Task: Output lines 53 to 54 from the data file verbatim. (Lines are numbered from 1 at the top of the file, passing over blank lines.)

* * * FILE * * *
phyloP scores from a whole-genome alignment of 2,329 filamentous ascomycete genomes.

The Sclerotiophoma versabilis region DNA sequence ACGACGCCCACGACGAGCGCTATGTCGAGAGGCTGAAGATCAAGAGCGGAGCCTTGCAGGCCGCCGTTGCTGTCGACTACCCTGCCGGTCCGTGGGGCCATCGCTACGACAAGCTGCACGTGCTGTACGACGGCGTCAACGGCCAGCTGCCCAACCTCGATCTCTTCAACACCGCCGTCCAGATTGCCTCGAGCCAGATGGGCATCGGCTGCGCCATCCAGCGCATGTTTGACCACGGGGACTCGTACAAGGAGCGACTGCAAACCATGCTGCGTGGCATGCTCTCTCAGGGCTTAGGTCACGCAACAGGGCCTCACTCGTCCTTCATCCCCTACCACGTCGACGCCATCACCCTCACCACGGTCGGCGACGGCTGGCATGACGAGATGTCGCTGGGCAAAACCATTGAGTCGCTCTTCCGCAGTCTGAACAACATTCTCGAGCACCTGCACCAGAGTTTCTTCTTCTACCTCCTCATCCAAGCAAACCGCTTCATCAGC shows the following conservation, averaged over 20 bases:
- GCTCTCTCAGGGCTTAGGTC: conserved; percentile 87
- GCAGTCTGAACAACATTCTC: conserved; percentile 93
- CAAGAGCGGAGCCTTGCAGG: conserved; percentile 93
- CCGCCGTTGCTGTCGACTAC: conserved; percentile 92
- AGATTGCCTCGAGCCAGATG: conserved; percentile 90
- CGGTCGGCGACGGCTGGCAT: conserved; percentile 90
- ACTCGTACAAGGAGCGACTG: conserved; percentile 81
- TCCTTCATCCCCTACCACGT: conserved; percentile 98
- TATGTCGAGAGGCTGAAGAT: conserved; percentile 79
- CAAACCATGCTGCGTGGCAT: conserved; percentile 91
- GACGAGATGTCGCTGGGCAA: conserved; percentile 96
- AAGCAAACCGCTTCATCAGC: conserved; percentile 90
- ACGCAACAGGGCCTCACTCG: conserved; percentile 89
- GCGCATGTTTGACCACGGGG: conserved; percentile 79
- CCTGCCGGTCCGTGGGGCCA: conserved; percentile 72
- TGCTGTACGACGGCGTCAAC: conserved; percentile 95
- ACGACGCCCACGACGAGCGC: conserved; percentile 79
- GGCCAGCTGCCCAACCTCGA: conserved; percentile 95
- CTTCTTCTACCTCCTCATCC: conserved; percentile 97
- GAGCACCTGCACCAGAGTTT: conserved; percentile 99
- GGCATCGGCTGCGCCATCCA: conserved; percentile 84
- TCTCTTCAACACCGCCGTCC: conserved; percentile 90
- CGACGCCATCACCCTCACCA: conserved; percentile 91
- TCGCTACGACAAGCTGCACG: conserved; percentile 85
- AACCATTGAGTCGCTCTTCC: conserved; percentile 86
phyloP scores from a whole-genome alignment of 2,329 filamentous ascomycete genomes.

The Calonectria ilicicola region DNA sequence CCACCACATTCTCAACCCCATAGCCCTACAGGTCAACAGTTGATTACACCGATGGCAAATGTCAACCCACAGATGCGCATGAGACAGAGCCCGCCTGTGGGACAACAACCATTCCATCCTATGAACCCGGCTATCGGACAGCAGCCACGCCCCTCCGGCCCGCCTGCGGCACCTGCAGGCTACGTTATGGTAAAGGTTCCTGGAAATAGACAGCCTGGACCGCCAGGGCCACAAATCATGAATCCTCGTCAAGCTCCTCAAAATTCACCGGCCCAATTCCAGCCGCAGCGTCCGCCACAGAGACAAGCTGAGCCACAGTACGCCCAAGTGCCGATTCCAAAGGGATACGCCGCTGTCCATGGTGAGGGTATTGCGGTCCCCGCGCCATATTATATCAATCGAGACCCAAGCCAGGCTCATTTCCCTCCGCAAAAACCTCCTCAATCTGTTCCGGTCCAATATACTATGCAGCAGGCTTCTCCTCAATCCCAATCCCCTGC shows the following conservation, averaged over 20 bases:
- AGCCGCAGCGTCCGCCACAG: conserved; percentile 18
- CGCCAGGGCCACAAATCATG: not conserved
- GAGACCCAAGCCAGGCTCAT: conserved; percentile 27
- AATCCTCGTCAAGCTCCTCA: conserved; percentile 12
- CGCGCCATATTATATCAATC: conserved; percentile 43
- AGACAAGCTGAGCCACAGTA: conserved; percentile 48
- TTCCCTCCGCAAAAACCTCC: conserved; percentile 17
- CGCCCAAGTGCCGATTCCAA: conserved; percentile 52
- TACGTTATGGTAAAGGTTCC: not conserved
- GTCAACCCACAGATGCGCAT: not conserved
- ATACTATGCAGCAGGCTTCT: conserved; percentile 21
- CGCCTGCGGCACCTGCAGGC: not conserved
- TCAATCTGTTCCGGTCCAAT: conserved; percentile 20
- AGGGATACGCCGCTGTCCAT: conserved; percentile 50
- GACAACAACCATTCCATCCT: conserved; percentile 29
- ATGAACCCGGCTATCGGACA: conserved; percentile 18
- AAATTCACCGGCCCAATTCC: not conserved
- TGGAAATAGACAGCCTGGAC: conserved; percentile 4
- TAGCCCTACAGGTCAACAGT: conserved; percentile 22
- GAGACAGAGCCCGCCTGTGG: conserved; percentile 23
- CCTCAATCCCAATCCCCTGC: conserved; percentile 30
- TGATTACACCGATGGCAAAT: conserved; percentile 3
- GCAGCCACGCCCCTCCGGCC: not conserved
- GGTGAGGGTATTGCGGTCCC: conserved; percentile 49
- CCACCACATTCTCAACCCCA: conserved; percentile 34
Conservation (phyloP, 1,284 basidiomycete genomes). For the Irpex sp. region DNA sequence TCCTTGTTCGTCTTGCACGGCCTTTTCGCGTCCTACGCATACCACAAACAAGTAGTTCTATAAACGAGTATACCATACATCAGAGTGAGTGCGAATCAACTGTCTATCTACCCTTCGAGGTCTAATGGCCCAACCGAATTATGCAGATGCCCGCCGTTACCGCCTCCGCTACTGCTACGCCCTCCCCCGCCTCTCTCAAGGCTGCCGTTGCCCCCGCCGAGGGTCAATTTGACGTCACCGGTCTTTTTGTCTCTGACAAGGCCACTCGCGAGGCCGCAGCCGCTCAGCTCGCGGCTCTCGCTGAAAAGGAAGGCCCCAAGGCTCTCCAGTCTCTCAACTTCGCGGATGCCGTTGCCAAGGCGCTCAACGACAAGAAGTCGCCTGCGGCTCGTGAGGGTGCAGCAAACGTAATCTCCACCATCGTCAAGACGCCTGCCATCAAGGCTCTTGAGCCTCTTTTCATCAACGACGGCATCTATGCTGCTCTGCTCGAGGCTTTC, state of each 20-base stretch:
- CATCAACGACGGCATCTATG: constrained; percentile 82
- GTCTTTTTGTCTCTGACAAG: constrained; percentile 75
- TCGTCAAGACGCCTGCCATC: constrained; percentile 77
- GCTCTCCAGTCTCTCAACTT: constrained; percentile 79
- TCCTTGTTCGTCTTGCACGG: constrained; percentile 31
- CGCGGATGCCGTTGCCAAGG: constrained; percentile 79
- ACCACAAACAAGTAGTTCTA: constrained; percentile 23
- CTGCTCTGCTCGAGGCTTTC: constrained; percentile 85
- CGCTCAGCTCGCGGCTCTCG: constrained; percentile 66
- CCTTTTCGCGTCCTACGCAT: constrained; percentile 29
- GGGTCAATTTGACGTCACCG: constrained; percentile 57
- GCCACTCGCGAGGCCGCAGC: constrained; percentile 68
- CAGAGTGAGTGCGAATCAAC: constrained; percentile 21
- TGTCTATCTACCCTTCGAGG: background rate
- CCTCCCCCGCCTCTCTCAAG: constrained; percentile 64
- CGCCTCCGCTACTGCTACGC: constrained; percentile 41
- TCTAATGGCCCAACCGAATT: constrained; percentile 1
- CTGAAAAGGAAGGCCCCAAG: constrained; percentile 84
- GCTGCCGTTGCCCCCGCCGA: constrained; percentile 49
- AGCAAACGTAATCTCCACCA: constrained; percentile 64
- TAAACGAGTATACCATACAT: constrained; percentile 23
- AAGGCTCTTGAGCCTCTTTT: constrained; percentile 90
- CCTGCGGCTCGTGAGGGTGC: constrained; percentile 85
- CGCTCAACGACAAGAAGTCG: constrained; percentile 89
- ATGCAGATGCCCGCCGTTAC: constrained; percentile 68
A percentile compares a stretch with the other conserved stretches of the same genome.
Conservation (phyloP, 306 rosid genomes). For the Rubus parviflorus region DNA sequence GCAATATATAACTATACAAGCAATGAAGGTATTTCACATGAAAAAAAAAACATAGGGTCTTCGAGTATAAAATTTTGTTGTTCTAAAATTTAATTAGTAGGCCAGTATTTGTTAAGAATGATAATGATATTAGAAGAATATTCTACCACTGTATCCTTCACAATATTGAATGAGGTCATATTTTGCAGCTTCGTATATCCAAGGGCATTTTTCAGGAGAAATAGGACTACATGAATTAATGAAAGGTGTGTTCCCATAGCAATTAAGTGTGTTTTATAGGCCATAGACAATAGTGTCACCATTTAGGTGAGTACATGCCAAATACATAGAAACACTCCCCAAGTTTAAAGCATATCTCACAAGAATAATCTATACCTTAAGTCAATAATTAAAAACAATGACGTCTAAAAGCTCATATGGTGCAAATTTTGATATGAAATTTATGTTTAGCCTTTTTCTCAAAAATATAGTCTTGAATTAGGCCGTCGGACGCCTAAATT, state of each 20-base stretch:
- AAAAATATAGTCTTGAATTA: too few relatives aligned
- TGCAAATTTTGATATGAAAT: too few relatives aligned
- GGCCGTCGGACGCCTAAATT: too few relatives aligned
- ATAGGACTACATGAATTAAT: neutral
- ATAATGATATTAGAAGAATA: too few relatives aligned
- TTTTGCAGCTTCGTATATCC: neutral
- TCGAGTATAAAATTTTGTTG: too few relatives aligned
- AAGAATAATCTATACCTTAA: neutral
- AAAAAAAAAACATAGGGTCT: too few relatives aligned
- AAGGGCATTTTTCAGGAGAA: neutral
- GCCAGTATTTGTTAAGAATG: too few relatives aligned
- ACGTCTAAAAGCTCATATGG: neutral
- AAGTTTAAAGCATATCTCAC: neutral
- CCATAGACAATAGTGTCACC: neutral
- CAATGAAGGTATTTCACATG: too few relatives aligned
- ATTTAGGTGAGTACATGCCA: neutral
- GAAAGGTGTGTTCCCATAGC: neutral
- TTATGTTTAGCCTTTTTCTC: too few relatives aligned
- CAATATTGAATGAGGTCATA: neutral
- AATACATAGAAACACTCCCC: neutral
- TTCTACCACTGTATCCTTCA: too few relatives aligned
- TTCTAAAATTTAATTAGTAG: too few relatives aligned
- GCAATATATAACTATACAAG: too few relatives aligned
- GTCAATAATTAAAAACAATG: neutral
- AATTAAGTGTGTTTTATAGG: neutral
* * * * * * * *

- GGTGAGGGTATTGCGGTCCC: conserved; percentile 49
- CCACCACATTCTCAACCCCA: conserved; percentile 34